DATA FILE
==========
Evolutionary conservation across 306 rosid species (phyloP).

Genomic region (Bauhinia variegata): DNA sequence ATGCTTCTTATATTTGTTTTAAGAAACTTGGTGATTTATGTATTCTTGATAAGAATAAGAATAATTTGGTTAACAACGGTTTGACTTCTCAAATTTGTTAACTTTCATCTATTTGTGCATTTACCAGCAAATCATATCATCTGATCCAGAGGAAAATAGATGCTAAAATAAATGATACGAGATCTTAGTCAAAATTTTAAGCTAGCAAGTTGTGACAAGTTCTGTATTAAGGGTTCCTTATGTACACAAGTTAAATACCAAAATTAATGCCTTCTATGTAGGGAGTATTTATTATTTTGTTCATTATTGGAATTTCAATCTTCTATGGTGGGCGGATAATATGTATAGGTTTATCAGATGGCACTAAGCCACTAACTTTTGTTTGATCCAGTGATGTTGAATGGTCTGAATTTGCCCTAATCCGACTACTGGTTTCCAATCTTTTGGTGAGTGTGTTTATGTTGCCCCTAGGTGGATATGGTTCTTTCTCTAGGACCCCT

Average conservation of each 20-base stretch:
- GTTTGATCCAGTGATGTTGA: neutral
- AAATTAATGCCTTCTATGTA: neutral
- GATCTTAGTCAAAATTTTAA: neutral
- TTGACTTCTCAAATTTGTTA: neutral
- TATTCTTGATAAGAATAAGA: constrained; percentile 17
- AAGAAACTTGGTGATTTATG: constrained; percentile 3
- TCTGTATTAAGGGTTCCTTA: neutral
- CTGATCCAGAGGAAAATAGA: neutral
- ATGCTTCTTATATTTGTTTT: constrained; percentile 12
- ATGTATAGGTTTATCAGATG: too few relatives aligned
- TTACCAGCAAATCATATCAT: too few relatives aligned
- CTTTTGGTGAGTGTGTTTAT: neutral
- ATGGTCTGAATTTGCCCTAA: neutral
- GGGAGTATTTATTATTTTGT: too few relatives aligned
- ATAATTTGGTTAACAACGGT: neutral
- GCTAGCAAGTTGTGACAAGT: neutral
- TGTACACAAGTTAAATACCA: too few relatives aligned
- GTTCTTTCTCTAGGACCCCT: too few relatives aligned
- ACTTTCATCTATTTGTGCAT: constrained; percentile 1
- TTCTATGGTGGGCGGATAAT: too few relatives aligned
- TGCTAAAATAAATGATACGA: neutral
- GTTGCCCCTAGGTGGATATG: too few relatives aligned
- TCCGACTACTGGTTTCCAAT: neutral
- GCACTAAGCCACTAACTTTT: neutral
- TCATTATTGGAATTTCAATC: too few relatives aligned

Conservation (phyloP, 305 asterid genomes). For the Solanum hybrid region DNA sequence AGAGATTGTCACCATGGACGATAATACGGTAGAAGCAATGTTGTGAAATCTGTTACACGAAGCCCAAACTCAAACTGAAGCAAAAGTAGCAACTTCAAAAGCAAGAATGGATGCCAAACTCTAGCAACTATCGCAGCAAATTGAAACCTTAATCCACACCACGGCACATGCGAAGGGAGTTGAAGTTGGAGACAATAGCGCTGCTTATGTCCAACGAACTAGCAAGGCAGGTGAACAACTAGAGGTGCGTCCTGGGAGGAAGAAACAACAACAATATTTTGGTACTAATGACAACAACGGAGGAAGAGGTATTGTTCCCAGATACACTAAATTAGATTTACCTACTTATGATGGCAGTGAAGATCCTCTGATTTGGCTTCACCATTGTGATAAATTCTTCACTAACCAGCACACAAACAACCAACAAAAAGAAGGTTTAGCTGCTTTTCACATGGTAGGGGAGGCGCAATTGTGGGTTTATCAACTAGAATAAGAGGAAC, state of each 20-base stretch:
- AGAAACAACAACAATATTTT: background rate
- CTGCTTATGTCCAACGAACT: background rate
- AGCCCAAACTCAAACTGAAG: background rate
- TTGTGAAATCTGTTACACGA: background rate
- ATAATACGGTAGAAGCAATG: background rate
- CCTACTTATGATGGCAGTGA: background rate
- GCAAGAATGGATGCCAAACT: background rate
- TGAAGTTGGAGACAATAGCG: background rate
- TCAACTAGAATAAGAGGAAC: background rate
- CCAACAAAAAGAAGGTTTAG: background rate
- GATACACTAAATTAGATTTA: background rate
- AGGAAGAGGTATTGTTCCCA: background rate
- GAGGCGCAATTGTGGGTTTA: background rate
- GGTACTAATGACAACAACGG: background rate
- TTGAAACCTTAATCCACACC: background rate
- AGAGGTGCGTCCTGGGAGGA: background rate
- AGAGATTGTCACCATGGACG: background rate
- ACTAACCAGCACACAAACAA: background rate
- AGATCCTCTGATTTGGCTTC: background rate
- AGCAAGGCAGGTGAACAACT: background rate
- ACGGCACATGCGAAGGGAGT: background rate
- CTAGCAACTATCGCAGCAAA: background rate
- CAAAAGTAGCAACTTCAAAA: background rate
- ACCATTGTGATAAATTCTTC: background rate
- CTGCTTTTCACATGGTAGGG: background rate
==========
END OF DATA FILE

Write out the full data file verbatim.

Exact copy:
Evolutionary conservation across 306 rosid species (phyloP).

Genomic region (Bauhinia variegata): DNA sequence ATGCTTCTTATATTTGTTTTAAGAAACTTGGTGATTTATGTATTCTTGATAAGAATAAGAATAATTTGGTTAACAACGGTTTGACTTCTCAAATTTGTTAACTTTCATCTATTTGTGCATTTACCAGCAAATCATATCATCTGATCCAGAGGAAAATAGATGCTAAAATAAATGATACGAGATCTTAGTCAAAATTTTAAGCTAGCAAGTTGTGACAAGTTCTGTATTAAGGGTTCCTTATGTACACAAGTTAAATACCAAAATTAATGCCTTCTATGTAGGGAGTATTTATTATTTTGTTCATTATTGGAATTTCAATCTTCTATGGTGGGCGGATAATATGTATAGGTTTATCAGATGGCACTAAGCCACTAACTTTTGTTTGATCCAGTGATGTTGAATGGTCTGAATTTGCCCTAATCCGACTACTGGTTTCCAATCTTTTGGTGAGTGTGTTTATGTTGCCCCTAGGTGGATATGGTTCTTTCTCTAGGACCCCT

Average conservation of each 20-base stretch:
- GTTTGATCCAGTGATGTTGA: neutral
- AAATTAATGCCTTCTATGTA: neutral
- GATCTTAGTCAAAATTTTAA: neutral
- TTGACTTCTCAAATTTGTTA: neutral
- TATTCTTGATAAGAATAAGA: constrained; percentile 17
- AAGAAACTTGGTGATTTATG: constrained; percentile 3
- TCTGTATTAAGGGTTCCTTA: neutral
- CTGATCCAGAGGAAAATAGA: neutral
- ATGCTTCTTATATTTGTTTT: constrained; percentile 12
- ATGTATAGGTTTATCAGATG: too few relatives aligned
- TTACCAGCAAATCATATCAT: too few relatives aligned
- CTTTTGGTGAGTGTGTTTAT: neutral
- ATGGTCTGAATTTGCCCTAA: neutral
- GGGAGTATTTATTATTTTGT: too few relatives aligned
- ATAATTTGGTTAACAACGGT: neutral
- GCTAGCAAGTTGTGACAAGT: neutral
- TGTACACAAGTTAAATACCA: too few relatives aligned
- GTTCTTTCTCTAGGACCCCT: too few relatives aligned
- ACTTTCATCTATTTGTGCAT: constrained; percentile 1
- TTCTATGGTGGGCGGATAAT: too few relatives aligned
- TGCTAAAATAAATGATACGA: neutral
- GTTGCCCCTAGGTGGATATG: too few relatives aligned
- TCCGACTACTGGTTTCCAAT: neutral
- GCACTAAGCCACTAACTTTT: neutral
- TCATTATTGGAATTTCAATC: too few relatives aligned

Conservation (phyloP, 305 asterid genomes). For the Solanum hybrid region DNA sequence AGAGATTGTCACCATGGACGATAATACGGTAGAAGCAATGTTGTGAAATCTGTTACACGAAGCCCAAACTCAAACTGAAGCAAAAGTAGCAACTTCAAAAGCAAGAATGGATGCCAAACTCTAGCAACTATCGCAGCAAATTGAAACCTTAATCCACACCACGGCACATGCGAAGGGAGTTGAAGTTGGAGACAATAGCGCTGCTTATGTCCAACGAACTAGCAAGGCAGGTGAACAACTAGAGGTGCGTCCTGGGAGGAAGAAACAACAACAATATTTTGGTACTAATGACAACAACGGAGGAAGAGGTATTGTTCCCAGATACACTAAATTAGATTTACCTACTTATGATGGCAGTGAAGATCCTCTGATTTGGCTTCACCATTGTGATAAATTCTTCACTAACCAGCACACAAACAACCAACAAAAAGAAGGTTTAGCTGCTTTTCACATGGTAGGGGAGGCGCAATTGTGGGTTTATCAACTAGAATAAGAGGAAC, state of each 20-base stretch:
- AGAAACAACAACAATATTTT: background rate
- CTGCTTATGTCCAACGAACT: background rate
- AGCCCAAACTCAAACTGAAG: background rate
- TTGTGAAATCTGTTACACGA: background rate
- ATAATACGGTAGAAGCAATG: background rate
- CCTACTTATGATGGCAGTGA: background rate
- GCAAGAATGGATGCCAAACT: background rate
- TGAAGTTGGAGACAATAGCG: background rate
- TCAACTAGAATAAGAGGAAC: background rate
- CCAACAAAAAGAAGGTTTAG: background rate
- GATACACTAAATTAGATTTA: background rate
- AGGAAGAGGTATTGTTCCCA: background rate
- GAGGCGCAATTGTGGGTTTA: background rate
- GGTACTAATGACAACAACGG: background rate
- TTGAAACCTTAATCCACACC: background rate
- AGAGGTGCGTCCTGGGAGGA: background rate
- AGAGATTGTCACCATGGACG: background rate
- ACTAACCAGCACACAAACAA: background rate
- AGATCCTCTGATTTGGCTTC: background rate
- AGCAAGGCAGGTGAACAACT: background rate
- ACGGCACATGCGAAGGGAGT: background rate
- CTAGCAACTATCGCAGCAAA: background rate
- CAAAAGTAGCAACTTCAAAA: background rate
- ACCATTGTGATAAATTCTTC: background rate
- CTGCTTTTCACATGGTAGGG: background rate